The crown jewel is the annual WITNESS concert held at the Ordway Center for Performing Arts. In 2005, the concert explored the life of photographer Gordon Parks. In 2006, the centerpiece was an oratorio written by Hannibal Lokumbe to honor Rosa Parks.
Friends urged me to attend the 2006 concert, which I did, but I would have gone anyway the moment I learned Jevetta Steele would sing. The Ordway was filled with a diverse crowd — all ages, all hues. (The concert is held on a Sunday afternoon so kids can attend.) The whole house sang along to "Amazing Grace" and it was thrilling.
This year's WITNESS program on Feb. 17 pays tribute to Edward Kennedy "Duke" Ellington (1899-1974), arguably America's greatest jazz composer. The concert will feature a big band-style orchestra, the 120-voice VocalEssence Chorus and 32-voice Ensemble Singers, baritone and local favorite Dennis Spears, Moore By Four founder and pianist Sanford Moore, and sound effects wizard Tom Keith of "A Prairie Home Companion."
From present to past
The first half will explore the "Ellington Effect" — how contemporary black composers have been influenced by Ellington's music. It will include works by six composers, several never before heard in Minnesota. William L. Banfield's "Deep Like the Rivers" was commissioned by VocalEssence and will have its world premiere here.
The second half will be staged as an old-time radio show devoted to music of the Duke.
Why Ellington, and why a radio show? "There's no question that Duke Ellington is THE great jazz musician, both composer and performer, but people don't often think of him as being a composer of choral music," explained Brunelle, VocalEssence's founder and artistic director. "I wanted to bring that aspect of him to the community. I also wanted to tie it in with how he became well-known. That was, of course, through the radio."
Radio made Ellington a household name. Broadcasting from the Cotton Club in New York City from 1927–31, he brought his music into homes throughout the country. You can hear recordings from original radio broadcasts here.
'Timeless treasures in time-warp format'
Local opera legend Vern Sutton is writing the script, and Keith will provide the sound effects. The show will have commercials based on contributions by local high school students. Moore will play the role of "Dr. Jazz" and command the piano. Spears will sing, which is always a good thing. The band will feature many faces familiar to area jazz fans: Brian Grivna, Dave Graf, Mark Henderson, Gary Raynor, Kathy Jensen and Dave Jensen.
Sutton describes the radio show as "timeless treasures in a time-warp format." It will incorporate part of a historic live interview that Leigh Kamman, former host of Minnesota Public Radio's "The Jazz Image," did with Ellington. (Kamman spoke with Ellington several times throughout his career.)
The music will be different from what radio listeners heard back then. "Those radio shows didn't include his choral music," Brunelle said. "That happened in different venues. So it's obviously a created show, but it will bring that sense of how [Ellington] affected the community and engaged the community through radio."
Several selections will be drawn from Ellington's sacred concerts: "In the Beginning God," "Come Sunday," "It's Freedom," "David Danced Before the Lord with All His Might." Ellington wrote "David Danced" as a work for chorus and tap dancer. For the WITNESS concert, Kaleena Miller, a 2007 Minnesota Sage Dance Award Winner, will put on her dancing shoes and perform live on stage, a first for VocalEssence.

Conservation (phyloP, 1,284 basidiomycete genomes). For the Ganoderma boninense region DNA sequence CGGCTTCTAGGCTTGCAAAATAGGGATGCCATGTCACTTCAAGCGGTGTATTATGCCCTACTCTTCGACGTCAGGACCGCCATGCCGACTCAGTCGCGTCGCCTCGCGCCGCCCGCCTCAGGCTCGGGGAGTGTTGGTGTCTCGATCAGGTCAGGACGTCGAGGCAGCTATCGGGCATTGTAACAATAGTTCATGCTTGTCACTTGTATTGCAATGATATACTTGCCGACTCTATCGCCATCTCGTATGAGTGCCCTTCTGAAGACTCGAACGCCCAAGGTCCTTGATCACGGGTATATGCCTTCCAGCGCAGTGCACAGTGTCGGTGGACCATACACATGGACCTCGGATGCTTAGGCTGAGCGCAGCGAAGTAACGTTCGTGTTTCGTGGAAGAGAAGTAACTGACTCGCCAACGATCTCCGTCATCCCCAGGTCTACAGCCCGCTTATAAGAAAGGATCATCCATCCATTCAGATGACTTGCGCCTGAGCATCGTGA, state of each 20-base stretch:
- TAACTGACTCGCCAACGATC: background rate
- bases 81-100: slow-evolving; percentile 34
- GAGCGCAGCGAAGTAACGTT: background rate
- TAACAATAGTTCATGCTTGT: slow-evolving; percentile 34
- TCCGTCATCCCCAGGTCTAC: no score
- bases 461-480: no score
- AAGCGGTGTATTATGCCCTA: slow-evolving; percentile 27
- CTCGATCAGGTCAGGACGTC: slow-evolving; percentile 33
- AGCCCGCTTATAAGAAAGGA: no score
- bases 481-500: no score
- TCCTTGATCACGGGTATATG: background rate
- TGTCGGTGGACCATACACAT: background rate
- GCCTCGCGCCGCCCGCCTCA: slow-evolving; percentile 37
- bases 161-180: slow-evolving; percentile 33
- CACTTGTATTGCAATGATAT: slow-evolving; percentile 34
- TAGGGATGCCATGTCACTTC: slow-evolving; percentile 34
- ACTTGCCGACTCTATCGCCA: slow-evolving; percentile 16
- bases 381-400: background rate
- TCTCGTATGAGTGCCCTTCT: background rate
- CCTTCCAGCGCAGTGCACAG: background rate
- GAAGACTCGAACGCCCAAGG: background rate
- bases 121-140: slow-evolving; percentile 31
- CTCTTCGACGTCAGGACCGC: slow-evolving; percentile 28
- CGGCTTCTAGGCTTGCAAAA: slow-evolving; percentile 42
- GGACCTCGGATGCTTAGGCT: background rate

And don't worry, Ellington devotees: You'll also hear "It Don't Mean a Thing (If It Ain't Got That Swing)" and "Take the 'A' Train."
"Vern's script is charming," Brunelle said. "Vern is the master at this kind of thing."
I had the opportunity to read a note Sutton wrote about his script. In part: "We lived in the middle of the country so the radio and the weekly double-feature at the neighborhood movie palace were our lifelines to the rest of the world. Though the society we lived in was racially segregated, we had no trouble embracing the music of our African-American neighbors: the weekly jazz radio shows that featured the music of Ellington and his peers were our aural windows into something distinctly American."
What: WITNESS: The Duke Ellington Effect
Where: Ordway Center for the Performing Arts
When: 4 p.m. Sunday, Feb. 17
How much: $13-$35
WITNESS Community Concert: If you can't get to the Ordway on Feb. 17, you have a second chance to hear VocalEssence perform Duke Ellington's music. This time, the orchestra will consist of students from Minneapolis public high schools and Augsburg College. Hopkins High School Auditorium, 4 p.m. Sunday, Feb. 24 ($8 students 18 and under; $12 adults).
The Core Ensemble's "Ain't I a Woman": A chamber music theater work for actress and trio (cello, piano, percussion) celebrating four African-American women: Sojourner Truth, Zora Neale Hurston, Clementine Hunter and Fannie Lou Hamer. The score is drawn from the spirituals of the Deep South, the Jazz Age, and contemporary concert music by black composers. Part of the Women of Substance series. The O'Shaughnessy at the College of St. Catherine, 7:30 p.m. Thursday, Feb. 21 ($16-$25).
Randy Weston: Close on the heels of Ramsey Lewis, who performed at the Ted Mann last Saturday, comes another National Endowment for the Arts Jazz Master. A jazz giant in more ways than one (he's 6-foot-8 and his hands are enormous), Weston has spent most of his life in Africa. The last time he played the Dakota was in January 2005, and that was his first local appearance in more than two decades. His music draws from a deep well of traditional and spiritual, warmth and generosity. The Dakota, 7 p.m. and 9:30 p.m., Sunday, Feb. 17 and Monday, Feb. 18 ($30/$20).
Originally published on MinnPost.com on February 8, 2008